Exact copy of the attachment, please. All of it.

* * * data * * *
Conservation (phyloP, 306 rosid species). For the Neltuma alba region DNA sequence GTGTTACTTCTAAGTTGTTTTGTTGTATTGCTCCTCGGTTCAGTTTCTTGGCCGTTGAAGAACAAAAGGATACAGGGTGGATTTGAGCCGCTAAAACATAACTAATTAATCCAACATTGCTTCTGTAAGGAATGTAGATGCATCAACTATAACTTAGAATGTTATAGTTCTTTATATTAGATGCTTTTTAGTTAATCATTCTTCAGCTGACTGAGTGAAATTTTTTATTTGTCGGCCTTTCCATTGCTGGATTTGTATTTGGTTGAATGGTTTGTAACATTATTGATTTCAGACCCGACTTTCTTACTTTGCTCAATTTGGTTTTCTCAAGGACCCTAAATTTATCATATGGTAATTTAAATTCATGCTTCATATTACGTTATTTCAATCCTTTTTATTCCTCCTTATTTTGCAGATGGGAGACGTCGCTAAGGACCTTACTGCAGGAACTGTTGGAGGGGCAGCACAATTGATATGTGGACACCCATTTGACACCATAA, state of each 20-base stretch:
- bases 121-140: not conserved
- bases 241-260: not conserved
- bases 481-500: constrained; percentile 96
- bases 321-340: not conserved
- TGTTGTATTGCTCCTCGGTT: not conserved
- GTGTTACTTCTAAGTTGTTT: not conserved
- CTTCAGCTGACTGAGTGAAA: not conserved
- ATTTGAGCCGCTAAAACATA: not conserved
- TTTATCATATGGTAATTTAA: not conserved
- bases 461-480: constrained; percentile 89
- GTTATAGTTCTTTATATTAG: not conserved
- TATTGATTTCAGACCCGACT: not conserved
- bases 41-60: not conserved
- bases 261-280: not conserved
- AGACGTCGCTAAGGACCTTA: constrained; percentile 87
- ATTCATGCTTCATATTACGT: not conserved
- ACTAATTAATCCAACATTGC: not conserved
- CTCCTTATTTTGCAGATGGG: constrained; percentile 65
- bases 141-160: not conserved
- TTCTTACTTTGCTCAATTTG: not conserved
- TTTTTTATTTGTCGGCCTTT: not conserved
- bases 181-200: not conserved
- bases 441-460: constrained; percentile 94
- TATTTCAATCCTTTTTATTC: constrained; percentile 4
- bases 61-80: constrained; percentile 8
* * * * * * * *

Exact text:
Conservation (phyloP, 306 rosid species). For the Neltuma alba region DNA sequence GTGTTACTTCTAAGTTGTTTTGTTGTATTGCTCCTCGGTTCAGTTTCTTGGCCGTTGAAGAACAAAAGGATACAGGGTGGATTTGAGCCGCTAAAACATAACTAATTAATCCAACATTGCTTCTGTAAGGAATGTAGATGCATCAACTATAACTTAGAATGTTATAGTTCTTTATATTAGATGCTTTTTAGTTAATCATTCTTCAGCTGACTGAGTGAAATTTTTTATTTGTCGGCCTTTCCATTGCTGGATTTGTATTTGGTTGAATGGTTTGTAACATTATTGATTTCAGACCCGACTTTCTTACTTTGCTCAATTTGGTTTTCTCAAGGACCCTAAATTTATCATATGGTAATTTAAATTCATGCTTCATATTACGTTATTTCAATCCTTTTTATTCCTCCTTATTTTGCAGATGGGAGACGTCGCTAAGGACCTTACTGCAGGAACTGTTGGAGGGGCAGCACAATTGATATGTGGACACCCATTTGACACCATAA, state of each 20-base stretch:
- bases 121-140: not conserved
- bases 241-260: not conserved
- bases 481-500: constrained; percentile 96
- bases 321-340: not conserved
- TGTTGTATTGCTCCTCGGTT: not conserved
- GTGTTACTTCTAAGTTGTTT: not conserved
- CTTCAGCTGACTGAGTGAAA: not conserved
- ATTTGAGCCGCTAAAACATA: not conserved
- TTTATCATATGGTAATTTAA: not conserved
- bases 461-480: constrained; percentile 89
- GTTATAGTTCTTTATATTAG: not conserved
- TATTGATTTCAGACCCGACT: not conserved
- bases 41-60: not conserved
- bases 261-280: not conserved
- AGACGTCGCTAAGGACCTTA: constrained; percentile 87
- ATTCATGCTTCATATTACGT: not conserved
- ACTAATTAATCCAACATTGC: not conserved
- CTCCTTATTTTGCAGATGGG: constrained; percentile 65
- bases 141-160: not conserved
- TTCTTACTTTGCTCAATTTG: not conserved
- TTTTTTATTTGTCGGCCTTT: not conserved
- bases 181-200: not conserved
- bases 441-460: constrained; percentile 94
- TATTTCAATCCTTTTTATTC: constrained; percentile 4
- bases 61-80: constrained; percentile 8